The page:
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Kangaroo Courts Increased in Afghanistan in 1396

The Independent Human Rights Commission of (AIHRC) on Tuesday said kangaroo courts significantly increased in Afghanistan during 1396 and that local lawbreakers and elements from armed anti-government groups were involved.

Meanwhile, the Attorney General’s Office (AGO) has said that the majority of people involved in these illegal courts were brought to justice. 

“Bringing the criminal to justice indicates that the attorney general is committed to implementing the law without any hesitation,” said AGO spokesman Jamshid Rasuli.

Despite rising hopes that 1396 would be the year of rule of law and justice, local lawbreakers and armed opponents organized at least nine kangaroo courts in Takhar, Badakhshan, Ghor and Faryab provinces. 

Decrees were publicly issued by these courts against 17 people, both males and females. 

In the month of Dalwa (January), a commander of an illegal armed group severely punished a 22-year-old girl in Chah Ab district of northern Takhar province in public. 

During 1396, the Taliban lashed a young man and woman in Faryab district after they organized their own love marriage.  

“These events were among the most horrific events, last year at least 12 people were killed in kangaroo courts and five others were lashed, these events are really shocking,” said AIHRC spokesman Bilal Sediqqi.

Law experts however have said that some of the kangaroo courts were held in areas where government is in control but that officials did not have the will to take action against such elements. 

“The main problem regarding this issue comes from the capital of the country, when the criminals are not tackled according to the law in the capital, then how can we expect that government’s laws are implemented in remote regions,” said legal expert Abdul Subhan Misbah.

According to legal experts, the mistrust among the public about the fairness of the legal and judicial institutions and the lack of rule of law in remote areas have afforded local lawbreakers and armed anti-government groups the opportunity to hold illegal courts.

Kangaroo Courts Increased in Afghanistan in 1396

The Afghanistan Independent Human Rights Commission said at least 12 people have been killed after illegal court rulings this year. 

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The Independent Human Rights Commission of (AIHRC) on Tuesday said kangaroo courts significantly increased in Afghanistan during 1396 and that local lawbreakers and elements from armed anti-government groups were involved.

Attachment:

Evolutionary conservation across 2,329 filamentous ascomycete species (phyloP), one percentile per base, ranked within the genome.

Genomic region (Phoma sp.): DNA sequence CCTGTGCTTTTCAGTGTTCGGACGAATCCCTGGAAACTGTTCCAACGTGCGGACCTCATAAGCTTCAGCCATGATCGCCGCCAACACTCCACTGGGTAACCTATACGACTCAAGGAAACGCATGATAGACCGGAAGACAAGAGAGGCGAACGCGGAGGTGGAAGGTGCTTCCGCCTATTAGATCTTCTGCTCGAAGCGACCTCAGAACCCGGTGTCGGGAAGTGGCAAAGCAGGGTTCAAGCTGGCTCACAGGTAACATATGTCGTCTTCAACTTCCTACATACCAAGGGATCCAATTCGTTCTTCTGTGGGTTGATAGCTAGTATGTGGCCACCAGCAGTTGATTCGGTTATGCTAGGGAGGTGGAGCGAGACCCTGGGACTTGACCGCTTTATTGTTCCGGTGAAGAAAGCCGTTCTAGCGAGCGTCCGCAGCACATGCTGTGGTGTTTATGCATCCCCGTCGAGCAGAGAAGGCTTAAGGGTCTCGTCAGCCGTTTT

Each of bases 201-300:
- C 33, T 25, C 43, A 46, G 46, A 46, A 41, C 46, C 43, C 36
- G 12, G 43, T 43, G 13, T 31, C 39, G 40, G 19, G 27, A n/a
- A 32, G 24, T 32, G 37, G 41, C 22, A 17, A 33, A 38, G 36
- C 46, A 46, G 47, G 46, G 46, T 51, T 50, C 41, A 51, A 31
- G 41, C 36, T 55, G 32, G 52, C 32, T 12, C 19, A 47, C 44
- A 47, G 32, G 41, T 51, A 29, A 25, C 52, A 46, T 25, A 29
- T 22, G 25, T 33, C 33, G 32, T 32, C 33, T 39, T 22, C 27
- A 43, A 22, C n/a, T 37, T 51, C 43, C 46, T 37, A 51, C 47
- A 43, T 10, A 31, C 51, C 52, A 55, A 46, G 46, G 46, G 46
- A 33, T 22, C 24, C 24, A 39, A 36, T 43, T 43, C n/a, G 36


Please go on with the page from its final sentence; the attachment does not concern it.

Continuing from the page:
Meanwhile, the Attorney General’s Office (AGO) has said that the majority of people involved in these illegal courts were brought to justice. 

“Bringing the criminal to justice indicates that the attorney general is committed to implementing the law without any hesitation,” said AGO spokesman Jamshid Rasuli.

Despite rising hopes that 1396 would be the year of rule of law and justice, local lawbreakers and armed opponents organized at least nine kangaroo courts in Takhar, Badakhshan, Ghor and Faryab provinces. 

Decrees were publicly issued by these courts against 17 people, both males and females. 

In the month of Dalwa (January), a commander of an illegal armed group severely punished a 22-year-old girl in Chah Ab district of northern Takhar province in public. 

During 1396, the Taliban lashed a young man and woman in Faryab district after they organized their own love marriage.  

“These events were among the most horrific events, last year at least 12 people were killed in kangaroo courts and five others were lashed, these events are really shocking,” said AIHRC spokesman Bilal Sediqqi.

Law experts however have said that some of the kangaroo courts were held in areas where government is in control but that officials did not have the will to take action against such elements. 

“The main problem regarding this issue comes from the capital of the country, when the criminals are not tackled according to the law in the capital, then how can we expect that government’s laws are implemented in remote regions,” said legal expert Abdul Subhan Misbah.

According to legal experts, the mistrust among the public about the fairness of the legal and judicial institutions and the lack of rule of law in remote areas have afforded local lawbreakers and armed anti-government groups the opportunity to hold illegal courts.

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